Weeding in 2011: If we set the standards, we can help those who deserve it
During this time of giving, kind people's hearts turn to providing for others -- those who must struggle to have necessities, those whose hard work is still not enough to make ends meet and those who face harsh circumstances beyond their control.
We are a nation of people who want to share with those who are less fortunate -- those who do not have the same good fortune we do.
That spirit is particularly evident in Wayne County, where calls for help for others are met with generosity and caring, even in the worst of times.
But over the last few decades, the world has changed -- and so, too, have many people's attitudes toward giving.
The reason is simple -- there are too many cheats in the world -- and even more people who refuse to help themselves and see charity as their due, and who are teaching their children the same philosophy.
And that is hard for anyone to see -- and understand, let alone easy to forget long enough to write a check.
It used to be that those who asked for help were extremely reluctant to do so. They considered it shameful not to be able to make it on their own. And when they were able to get back on their feet, they made sure to pay back those acts of kindness -- either with a donation themselves or reimbursement for what they had been given.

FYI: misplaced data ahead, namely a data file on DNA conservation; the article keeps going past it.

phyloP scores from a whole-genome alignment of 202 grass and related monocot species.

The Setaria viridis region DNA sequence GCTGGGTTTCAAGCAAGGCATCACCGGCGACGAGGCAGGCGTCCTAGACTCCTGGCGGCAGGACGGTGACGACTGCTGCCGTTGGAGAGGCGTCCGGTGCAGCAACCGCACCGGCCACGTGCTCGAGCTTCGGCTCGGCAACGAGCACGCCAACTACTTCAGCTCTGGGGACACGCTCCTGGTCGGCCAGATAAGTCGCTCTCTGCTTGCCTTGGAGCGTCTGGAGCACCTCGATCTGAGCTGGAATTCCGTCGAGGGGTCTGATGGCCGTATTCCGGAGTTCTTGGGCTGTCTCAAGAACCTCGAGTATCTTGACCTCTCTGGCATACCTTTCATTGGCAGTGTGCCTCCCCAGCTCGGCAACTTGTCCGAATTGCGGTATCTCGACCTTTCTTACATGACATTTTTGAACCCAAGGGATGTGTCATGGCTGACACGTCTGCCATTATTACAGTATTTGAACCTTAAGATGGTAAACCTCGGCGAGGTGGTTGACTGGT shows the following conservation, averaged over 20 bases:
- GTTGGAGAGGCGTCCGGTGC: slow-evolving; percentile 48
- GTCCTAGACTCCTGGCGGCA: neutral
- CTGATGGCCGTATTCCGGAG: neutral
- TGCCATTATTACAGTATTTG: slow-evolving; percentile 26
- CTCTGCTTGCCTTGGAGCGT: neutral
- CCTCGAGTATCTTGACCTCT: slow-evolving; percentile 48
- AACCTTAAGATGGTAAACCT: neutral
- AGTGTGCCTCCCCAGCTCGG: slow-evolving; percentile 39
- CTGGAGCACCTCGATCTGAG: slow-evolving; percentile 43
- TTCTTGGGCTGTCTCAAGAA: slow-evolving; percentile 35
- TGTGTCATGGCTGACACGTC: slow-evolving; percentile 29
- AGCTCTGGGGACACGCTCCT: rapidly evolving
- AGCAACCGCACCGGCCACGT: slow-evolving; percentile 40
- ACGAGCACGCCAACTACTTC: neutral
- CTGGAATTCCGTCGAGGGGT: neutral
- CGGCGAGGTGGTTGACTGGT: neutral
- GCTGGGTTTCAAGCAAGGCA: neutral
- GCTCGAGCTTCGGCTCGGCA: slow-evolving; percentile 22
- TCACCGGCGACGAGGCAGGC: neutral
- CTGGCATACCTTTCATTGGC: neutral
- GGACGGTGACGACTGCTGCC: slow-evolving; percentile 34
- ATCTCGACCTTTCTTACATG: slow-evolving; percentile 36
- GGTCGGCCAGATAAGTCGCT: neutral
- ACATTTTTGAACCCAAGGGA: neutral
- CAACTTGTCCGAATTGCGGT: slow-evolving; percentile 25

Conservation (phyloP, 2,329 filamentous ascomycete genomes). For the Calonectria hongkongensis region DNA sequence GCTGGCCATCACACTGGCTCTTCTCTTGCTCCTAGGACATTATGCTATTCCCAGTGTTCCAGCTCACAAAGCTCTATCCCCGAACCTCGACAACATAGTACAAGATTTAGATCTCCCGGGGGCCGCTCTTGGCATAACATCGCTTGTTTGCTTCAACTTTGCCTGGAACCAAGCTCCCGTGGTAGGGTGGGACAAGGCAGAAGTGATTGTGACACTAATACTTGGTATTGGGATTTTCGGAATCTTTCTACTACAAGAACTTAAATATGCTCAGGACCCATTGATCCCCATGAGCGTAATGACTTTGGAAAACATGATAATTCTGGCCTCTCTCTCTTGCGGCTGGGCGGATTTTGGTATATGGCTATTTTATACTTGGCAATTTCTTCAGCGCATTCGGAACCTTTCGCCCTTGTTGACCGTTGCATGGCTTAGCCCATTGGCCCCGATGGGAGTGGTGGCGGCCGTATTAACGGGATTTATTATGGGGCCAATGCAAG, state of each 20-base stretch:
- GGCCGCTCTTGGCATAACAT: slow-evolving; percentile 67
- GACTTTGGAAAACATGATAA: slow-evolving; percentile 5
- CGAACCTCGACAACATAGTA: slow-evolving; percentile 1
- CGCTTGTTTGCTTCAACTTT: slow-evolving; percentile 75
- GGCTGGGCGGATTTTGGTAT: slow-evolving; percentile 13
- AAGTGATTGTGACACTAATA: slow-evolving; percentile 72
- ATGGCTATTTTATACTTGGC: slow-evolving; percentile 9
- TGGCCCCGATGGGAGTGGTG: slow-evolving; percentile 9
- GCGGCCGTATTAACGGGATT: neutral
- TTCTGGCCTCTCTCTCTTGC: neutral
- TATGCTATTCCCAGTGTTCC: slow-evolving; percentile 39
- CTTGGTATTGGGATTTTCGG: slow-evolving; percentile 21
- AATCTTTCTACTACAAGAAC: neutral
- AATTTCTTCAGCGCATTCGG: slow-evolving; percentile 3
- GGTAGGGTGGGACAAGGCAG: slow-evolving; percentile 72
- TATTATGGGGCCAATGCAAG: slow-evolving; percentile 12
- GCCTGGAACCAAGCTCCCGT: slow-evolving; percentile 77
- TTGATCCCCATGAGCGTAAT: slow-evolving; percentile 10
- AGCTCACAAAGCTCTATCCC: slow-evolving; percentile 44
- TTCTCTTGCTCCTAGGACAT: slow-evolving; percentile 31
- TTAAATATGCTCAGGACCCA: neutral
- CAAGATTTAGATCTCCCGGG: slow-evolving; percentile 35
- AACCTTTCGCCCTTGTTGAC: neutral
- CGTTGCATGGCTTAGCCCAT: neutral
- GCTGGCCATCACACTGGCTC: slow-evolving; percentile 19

Not so today.
There are still people who are appreciative, humbled and struggling, but trying to make it on their own. They are not eager to take charity and try to get by as best they can, but sometimes have no choice but to ask for help.
It is not those people we are talking about.
The others are leeches -- people who have figured out how to milk the system and are determined to get as much out of it as they can.
They work organizations and the government like it is their full-time job and make sure they bring home as much of the pie as they possibly can.
They are the ones who do not manage their money, do not further their education and do not even bother trying to find a job. Why should they? We offer them every opportunity we can to take care of them and their children.
As we look ahead to a new year, and a new round of leadership changes, perhaps it is time to think about how we want to take care of those in need.
Maybe we need a new model.
As we waste money on those who are cheating, lying and just plain lazy, we are missing the opportunity to help those who, with a little assistance, would be able to own their own homes, to take care of their families, to make sure their children have a better life. We could help those who want to help themselves.
And those who are using the system, not caring for their children and otherwise sponging off the rest of us, they should face strict new rules and checkpoints designed to weed out those who are misusing the benefits provided. There is nothing wrong with holding people accountable and making them work for the benefits they receive.
In this new economic world, we simply cannot afford to turn a blind eye to the cheats anymore.
And it is time to do something about it.
Published in Editorials on December 18, 2010 8:57 PM